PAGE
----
The Missionary Ridge Trail System offers lofty, commanding views of the Animas River Valley—and it’s only 10 miles from Durango. The top of the trail system is home to a sprawling Aspen and Gambel Oak forest that is gorgeous in the fall.
The trail system offers five trails spanning a range of difficulties: from intermediate to advanced. Each trail has its particular flare that backcountry enthusiasts will appreciate.
Visitors can hike, mountain bike, camp, backpack, go off-roading, and climb.
Visitors can snowshoe and cross country ski the trail system’s various ridges and glades in the winter.
There are five hiking trails in the Missionary Ridge Trail system: Steven’s Creek Trail, Haflin Creek Trail, Red Creek Trail, First Fork Trail, and Missionary Ridge Trail.
For a more leisurely hike, check out the 4.4-mile Red Creek Trail.
For a challenging trek, the 9-mile Missionary Ridge Trail is the surest bet for thrillseekers and endurance athletes.
The Missionary Trail System is multi-use and allows bikes in addition to foot traffic. The San Juan Mountains and the Florida River Valley views are spectacular, but be mindful of the felled trees in the 2002 Missionary Ridge Fire burn area.
Mountain bikers are particularly fond of Heflin Creek Trail, which has nearly 3,000 feet of elevation gain.
After driving 3.6 miles on Missionary Ridge Road, dispersed camping and boondocking are allowed. RVs are not recommended in this area. There are no campgrounds or amenities in the area, so bring ample food and water for your trip.
The best, most accessible trail in the winter is the 3.5-mile First Fork Trail. No trails are groomed, but they are heavily trafficked.
Be aware of avalanche safety and best practices, and remember that mountain slopes are not the only place where avalanches can occur.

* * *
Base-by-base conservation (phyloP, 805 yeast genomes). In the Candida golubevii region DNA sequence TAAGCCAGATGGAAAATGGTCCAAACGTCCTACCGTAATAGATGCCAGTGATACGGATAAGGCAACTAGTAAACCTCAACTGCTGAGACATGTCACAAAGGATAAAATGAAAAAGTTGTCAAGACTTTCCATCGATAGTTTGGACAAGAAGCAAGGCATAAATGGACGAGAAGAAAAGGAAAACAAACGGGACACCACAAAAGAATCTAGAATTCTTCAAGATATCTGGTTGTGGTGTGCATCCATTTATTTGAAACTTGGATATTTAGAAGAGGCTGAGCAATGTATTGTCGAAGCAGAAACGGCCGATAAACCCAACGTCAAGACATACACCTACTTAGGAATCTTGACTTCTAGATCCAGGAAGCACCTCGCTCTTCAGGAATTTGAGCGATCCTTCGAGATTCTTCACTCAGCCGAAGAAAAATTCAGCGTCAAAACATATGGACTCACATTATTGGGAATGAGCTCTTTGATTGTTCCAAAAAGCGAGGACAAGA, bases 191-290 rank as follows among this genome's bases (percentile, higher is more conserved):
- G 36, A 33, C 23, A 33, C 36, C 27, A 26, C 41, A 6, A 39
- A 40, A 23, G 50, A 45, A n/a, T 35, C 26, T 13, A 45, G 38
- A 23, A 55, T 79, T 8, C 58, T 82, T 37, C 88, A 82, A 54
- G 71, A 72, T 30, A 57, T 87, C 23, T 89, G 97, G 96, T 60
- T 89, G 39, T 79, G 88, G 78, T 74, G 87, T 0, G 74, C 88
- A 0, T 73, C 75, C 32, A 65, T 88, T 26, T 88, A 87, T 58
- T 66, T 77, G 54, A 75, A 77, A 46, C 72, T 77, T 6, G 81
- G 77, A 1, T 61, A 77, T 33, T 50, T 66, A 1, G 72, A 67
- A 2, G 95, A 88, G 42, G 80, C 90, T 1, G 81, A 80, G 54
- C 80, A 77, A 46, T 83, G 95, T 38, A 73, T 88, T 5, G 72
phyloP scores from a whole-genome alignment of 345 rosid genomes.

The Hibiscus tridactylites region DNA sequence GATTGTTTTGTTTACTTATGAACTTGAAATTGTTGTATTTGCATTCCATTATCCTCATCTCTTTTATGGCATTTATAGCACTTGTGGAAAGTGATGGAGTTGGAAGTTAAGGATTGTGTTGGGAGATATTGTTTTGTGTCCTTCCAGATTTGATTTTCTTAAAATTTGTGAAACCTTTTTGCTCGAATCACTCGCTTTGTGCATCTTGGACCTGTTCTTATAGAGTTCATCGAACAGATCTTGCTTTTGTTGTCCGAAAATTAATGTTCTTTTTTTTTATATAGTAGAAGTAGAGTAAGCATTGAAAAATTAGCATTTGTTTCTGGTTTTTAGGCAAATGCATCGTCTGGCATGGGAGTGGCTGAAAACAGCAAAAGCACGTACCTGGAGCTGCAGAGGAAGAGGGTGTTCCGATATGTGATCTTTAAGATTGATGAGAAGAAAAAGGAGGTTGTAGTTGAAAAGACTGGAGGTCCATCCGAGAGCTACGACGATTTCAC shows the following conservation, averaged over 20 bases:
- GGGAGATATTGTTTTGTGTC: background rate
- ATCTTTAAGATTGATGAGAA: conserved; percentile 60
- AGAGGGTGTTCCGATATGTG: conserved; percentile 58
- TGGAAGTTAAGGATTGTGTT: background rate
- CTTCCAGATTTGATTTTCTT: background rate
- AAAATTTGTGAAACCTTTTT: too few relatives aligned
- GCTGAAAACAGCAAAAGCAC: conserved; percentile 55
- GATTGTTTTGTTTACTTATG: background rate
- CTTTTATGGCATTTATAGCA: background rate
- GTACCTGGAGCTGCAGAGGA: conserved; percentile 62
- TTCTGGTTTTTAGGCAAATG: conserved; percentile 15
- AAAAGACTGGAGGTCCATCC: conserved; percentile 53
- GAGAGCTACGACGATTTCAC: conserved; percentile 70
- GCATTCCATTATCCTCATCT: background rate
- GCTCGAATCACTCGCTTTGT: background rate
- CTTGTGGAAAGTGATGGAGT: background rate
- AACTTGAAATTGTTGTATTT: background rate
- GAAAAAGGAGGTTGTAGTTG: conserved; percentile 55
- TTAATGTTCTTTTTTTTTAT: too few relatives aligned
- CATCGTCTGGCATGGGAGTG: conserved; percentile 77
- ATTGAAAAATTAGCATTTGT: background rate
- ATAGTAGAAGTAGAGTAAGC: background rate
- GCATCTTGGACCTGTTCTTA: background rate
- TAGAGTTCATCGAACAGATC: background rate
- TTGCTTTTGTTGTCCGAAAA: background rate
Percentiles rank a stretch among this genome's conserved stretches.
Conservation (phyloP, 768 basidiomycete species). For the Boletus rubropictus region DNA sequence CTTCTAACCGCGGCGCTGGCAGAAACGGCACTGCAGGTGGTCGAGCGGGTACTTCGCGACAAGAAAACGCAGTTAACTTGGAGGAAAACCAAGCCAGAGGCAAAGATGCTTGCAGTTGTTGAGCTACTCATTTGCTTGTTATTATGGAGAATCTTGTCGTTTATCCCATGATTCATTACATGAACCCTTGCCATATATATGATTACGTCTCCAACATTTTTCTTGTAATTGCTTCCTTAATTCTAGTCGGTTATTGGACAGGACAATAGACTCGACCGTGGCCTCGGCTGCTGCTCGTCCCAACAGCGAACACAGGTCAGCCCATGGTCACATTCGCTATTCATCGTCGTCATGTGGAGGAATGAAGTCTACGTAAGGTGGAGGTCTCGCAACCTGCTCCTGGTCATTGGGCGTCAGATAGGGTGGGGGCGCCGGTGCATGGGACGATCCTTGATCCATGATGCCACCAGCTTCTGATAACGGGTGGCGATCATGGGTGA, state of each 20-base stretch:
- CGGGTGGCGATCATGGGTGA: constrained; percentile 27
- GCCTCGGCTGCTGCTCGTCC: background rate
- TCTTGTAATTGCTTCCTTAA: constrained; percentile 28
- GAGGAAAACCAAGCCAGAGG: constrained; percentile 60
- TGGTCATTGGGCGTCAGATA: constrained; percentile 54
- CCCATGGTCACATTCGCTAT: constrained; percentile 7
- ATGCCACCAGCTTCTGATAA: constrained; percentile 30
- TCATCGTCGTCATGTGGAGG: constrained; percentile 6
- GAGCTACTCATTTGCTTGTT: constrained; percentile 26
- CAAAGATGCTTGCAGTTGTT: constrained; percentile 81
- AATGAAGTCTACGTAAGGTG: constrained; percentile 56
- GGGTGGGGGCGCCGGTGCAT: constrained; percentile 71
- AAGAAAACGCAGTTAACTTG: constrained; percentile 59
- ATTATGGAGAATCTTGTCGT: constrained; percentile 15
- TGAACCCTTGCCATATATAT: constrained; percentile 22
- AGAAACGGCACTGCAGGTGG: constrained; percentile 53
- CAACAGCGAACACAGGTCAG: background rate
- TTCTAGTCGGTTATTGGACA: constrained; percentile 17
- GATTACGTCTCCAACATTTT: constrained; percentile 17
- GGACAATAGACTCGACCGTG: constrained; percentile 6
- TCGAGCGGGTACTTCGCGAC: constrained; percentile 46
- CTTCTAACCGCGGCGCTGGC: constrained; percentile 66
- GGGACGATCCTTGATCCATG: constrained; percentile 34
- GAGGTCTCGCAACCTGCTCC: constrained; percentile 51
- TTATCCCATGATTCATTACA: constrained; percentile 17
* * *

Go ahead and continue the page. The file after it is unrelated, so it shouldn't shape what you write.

Missionary Ridge Road is open for OHV and Off-Roading in the spring, summer, and fall. The best time to go is late spring or early summer to avoid monsoons.
Do not engage in mudding or creating donuts on the roads. OHV or off-road at night at your own risk.
Information on Missionary Ridge provided by the U.S. Forest Service.
Camping information for Missionary Ridge provided by freecampsites.net.
During hunting season, wear hunter orange when hiking, camping, or biking in the trail system.
Be mindful of the fallen trees near the 2002 Missionary Ridge Fire burn area.
Let out some tire pressure before driving up to the Missionary Ridge Trail system trailheads, as jagged rocks can puncture tires.
Be mindful of strong smells that emanate from your food or clothes, as these might attract predators.
Do not leave any flames unattended when dispersed camping.
Know and obey the fire restrictions before heading out.
Do not disperse camp within 100 feet of any water source.
Please pack out all trash and waste, including your pet's waste.
Protect fragile alpine environments and stay on marked trails.
Follow Leave No Trace (LNT) principles.
Do not pick the wildflowers.
Do not engage with or feed the wildlife.
Dogs must be leashed or otherwise physically restrained. Do not leave pets unattended.
Store your food in a designated bear cache, vault, or hang.